I spoke to reporters, lawyers, police officers and even made an online petition to send to the Chief Minister of Tamil Nadu. Months would pass and I did not hear a single encouraging response. I never allowed myself to give up, not for one day. I had a mission, a mission to free my little brothers and sisters. Every single person I would meet I would share my story with, in hope that they would help me but no one did. No one wanted to get involved in a child abuse case, especially against a reverend and especially because I had shed light on the corruption between him and the police department. Reporters would ask for handouts to publish my story. Bribery would have gotten things done fast but that was an option I refused to take.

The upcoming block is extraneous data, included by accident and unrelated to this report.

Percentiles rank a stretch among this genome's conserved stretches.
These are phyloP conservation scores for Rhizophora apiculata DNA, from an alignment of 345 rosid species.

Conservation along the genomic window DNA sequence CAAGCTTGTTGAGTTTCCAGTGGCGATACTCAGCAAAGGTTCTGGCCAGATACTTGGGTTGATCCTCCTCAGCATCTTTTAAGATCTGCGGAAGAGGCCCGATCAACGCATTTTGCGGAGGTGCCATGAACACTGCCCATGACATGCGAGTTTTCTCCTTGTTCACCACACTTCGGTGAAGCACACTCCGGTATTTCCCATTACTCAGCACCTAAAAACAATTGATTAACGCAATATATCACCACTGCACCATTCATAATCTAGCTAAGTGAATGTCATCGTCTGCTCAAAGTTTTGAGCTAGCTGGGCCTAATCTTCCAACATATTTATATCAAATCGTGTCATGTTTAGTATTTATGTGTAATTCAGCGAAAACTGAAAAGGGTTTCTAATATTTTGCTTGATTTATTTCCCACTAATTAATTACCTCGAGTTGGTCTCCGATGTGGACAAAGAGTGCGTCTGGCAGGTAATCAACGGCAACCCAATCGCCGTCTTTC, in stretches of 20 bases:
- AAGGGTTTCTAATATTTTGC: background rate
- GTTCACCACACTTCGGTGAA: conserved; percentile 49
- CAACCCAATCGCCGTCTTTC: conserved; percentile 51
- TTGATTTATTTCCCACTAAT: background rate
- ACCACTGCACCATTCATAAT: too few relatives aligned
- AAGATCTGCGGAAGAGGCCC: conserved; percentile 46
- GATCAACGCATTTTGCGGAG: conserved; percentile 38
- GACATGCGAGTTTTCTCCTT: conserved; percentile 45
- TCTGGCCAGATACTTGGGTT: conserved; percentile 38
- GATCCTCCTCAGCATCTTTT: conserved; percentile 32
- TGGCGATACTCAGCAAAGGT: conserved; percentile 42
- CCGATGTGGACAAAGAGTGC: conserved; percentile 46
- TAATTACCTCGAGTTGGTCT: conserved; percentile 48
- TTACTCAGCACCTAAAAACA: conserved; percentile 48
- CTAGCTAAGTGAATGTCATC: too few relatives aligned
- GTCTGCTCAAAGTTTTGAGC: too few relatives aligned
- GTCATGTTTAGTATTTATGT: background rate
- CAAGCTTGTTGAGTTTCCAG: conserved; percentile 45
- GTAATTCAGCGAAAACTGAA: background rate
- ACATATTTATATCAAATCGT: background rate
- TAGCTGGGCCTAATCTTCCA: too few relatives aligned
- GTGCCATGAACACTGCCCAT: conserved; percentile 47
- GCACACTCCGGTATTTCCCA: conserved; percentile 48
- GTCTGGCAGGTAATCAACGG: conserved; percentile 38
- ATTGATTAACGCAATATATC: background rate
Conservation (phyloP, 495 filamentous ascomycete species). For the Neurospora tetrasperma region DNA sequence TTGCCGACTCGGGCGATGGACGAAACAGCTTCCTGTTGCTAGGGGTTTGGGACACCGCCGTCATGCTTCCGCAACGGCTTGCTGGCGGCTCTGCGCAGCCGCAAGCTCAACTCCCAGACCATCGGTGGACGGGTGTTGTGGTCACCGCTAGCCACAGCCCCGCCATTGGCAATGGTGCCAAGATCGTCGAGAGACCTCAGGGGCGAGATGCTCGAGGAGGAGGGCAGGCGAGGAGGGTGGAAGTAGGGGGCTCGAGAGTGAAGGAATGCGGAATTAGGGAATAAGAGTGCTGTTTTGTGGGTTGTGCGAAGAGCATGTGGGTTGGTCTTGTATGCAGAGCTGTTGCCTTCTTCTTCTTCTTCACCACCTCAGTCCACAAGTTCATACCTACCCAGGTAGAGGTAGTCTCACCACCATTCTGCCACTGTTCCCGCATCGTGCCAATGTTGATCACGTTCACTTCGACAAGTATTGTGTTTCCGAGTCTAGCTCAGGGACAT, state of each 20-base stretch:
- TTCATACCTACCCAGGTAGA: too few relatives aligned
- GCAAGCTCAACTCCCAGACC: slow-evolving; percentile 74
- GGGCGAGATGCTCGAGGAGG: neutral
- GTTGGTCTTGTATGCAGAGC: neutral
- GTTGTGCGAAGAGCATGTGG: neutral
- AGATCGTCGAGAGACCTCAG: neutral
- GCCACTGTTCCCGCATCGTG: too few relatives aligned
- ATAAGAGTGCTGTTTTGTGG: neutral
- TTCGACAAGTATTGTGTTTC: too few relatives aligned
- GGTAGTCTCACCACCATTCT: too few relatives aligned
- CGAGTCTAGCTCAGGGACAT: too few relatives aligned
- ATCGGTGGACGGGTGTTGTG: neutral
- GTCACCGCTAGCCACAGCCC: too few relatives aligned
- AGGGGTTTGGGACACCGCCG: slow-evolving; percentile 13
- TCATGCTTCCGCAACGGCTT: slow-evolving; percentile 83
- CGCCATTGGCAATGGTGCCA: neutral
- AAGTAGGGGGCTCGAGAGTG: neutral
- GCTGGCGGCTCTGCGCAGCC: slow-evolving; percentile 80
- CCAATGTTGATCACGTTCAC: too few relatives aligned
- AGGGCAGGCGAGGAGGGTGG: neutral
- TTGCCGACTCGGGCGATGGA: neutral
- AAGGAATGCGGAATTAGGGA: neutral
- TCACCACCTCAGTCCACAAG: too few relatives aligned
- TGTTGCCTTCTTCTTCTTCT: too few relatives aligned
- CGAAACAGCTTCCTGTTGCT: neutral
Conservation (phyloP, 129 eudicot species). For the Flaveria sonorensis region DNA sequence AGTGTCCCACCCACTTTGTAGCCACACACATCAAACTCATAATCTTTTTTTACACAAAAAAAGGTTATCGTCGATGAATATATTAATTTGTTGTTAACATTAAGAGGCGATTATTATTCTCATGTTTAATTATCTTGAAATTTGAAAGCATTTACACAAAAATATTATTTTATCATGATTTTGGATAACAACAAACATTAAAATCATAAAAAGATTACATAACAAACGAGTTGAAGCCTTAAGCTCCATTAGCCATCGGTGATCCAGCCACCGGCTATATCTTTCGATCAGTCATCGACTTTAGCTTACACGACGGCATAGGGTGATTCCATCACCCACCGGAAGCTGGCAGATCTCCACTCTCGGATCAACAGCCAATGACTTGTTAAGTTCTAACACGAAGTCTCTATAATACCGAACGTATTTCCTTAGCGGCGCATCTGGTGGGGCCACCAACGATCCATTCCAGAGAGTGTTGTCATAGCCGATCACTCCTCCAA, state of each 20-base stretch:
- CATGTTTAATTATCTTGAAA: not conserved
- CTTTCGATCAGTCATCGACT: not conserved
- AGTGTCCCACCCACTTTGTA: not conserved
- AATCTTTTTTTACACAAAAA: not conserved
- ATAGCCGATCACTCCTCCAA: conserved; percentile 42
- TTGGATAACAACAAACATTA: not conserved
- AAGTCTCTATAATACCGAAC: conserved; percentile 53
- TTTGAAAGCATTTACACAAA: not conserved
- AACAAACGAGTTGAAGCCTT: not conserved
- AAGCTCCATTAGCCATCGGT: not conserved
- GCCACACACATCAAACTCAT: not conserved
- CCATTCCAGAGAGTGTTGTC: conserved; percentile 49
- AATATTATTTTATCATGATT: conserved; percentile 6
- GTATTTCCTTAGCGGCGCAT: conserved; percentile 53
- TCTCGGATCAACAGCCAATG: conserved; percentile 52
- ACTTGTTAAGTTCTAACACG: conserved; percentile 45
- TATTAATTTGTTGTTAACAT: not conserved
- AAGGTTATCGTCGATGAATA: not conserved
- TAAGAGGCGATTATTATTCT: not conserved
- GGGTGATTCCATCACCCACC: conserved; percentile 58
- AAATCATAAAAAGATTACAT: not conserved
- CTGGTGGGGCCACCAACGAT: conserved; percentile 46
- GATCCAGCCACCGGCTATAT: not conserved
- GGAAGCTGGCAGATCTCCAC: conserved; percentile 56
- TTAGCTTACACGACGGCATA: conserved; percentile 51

Letters sent...the hard-fought battle for justice for the children of Bethel Orphanage.
And then, 118 days later, I got the response I was so desperately seeking. 'Dear Narges, An independent inquiry has been conducted into the matter by an agency authorised by the Commission. The report has also come wherein all the charges have been substantiated. The commission is now directing the state government to immediately close this orphanage and to register an FIR.'
This was sent by the National Commission for the Protection of Child Rights. This day was the best day of my life. The children were interviewed one on one, they all testified against him and when Arvind Mohan Dass’ paperwork was checked, he did not even have the correct documentation to be running a home! The children were immediately removed, their relatives tracked down and the children were sent to stay with family members who agreed to take care of them. It was a miracle. 18 orphan children were freed from a life of misery and abuse.